By considering a Riemann sum of a suitable function, show that

$\displaystyle ln2=\lim_{x\rightarrow\infty}(\sum_{r=1}^{n}\frac{ 1}{n+r})$

This is perplexing me and any help would be appreciated, thanks.

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- Feb 13th 2008, 06:14 AMslevviolog, riemann sums
By considering a Riemann sum of a suitable function, show that

$\displaystyle ln2=\lim_{x\rightarrow\infty}(\sum_{r=1}^{n}\frac{ 1}{n+r})$

This is perplexing me and any help would be appreciated, thanks. - Feb 13th 2008, 06:53 AMslevvio
I actually just worked it out - here is my solution in case anyone is interested.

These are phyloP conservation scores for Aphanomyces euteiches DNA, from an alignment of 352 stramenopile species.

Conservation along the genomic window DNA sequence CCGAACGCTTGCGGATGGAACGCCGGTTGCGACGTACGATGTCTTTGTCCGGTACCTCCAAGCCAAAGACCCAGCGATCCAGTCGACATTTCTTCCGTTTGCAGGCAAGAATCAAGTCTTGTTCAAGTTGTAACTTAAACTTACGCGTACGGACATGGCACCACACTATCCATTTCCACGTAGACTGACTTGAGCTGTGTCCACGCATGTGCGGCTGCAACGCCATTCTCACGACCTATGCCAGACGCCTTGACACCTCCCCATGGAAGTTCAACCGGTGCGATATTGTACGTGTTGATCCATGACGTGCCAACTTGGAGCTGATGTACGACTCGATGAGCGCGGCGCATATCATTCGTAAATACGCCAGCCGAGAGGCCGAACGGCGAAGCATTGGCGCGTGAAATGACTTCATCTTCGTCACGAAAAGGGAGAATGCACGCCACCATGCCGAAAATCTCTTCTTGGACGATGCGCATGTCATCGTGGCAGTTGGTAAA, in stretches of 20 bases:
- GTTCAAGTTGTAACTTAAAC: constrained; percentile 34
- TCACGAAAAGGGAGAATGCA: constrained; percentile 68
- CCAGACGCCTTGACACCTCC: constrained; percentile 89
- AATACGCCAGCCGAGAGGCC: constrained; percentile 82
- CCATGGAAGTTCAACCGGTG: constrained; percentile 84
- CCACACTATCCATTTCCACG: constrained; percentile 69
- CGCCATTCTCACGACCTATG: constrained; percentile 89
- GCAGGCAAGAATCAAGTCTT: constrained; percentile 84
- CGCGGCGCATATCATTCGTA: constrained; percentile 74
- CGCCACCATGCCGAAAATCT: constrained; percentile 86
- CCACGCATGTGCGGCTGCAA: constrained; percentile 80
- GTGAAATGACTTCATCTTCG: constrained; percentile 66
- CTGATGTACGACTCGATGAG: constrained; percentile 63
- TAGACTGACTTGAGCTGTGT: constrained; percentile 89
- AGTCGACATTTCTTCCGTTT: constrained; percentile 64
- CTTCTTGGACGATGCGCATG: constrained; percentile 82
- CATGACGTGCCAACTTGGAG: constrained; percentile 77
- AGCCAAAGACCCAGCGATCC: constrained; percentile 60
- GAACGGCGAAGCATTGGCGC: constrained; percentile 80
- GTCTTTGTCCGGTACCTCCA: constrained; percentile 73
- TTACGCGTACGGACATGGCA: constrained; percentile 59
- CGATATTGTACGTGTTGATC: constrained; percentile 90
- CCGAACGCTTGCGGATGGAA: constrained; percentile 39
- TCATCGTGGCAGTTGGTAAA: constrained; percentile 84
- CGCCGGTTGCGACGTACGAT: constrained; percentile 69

$\displaystyle \int_0^1f(x)dx = \lim_{n\rightarrow \infty}\frac{1}{n}f(\frac{r}{n})$

So $\displaystyle \frac{1}{n}f(\frac{r}{n})=\frac{1}{n+r}$

$\displaystyle f(\frac{r}{n})=\frac{n}{n+r}=\frac{1}{1+\frac{r}{n }}$

So $\displaystyle f(x)=\frac{1}{1+x}$

So $\displaystyle R.H.S. = \int_0^1f(x)dx=\int_0^1\frac{1}{1+x}dx=ln2 = L.H.S.$ - Feb 16th 2008, 05:43 AMxixihahathanks
yes thank you very much

i understand

btw how did u write the mathmatical symbols?

did u copy from the microsoft word??? - Feb 16th 2008, 06:00 AMearboth
Hi,

have a look here: http://www.mathhelpforum.com/math-he...-tutorial.html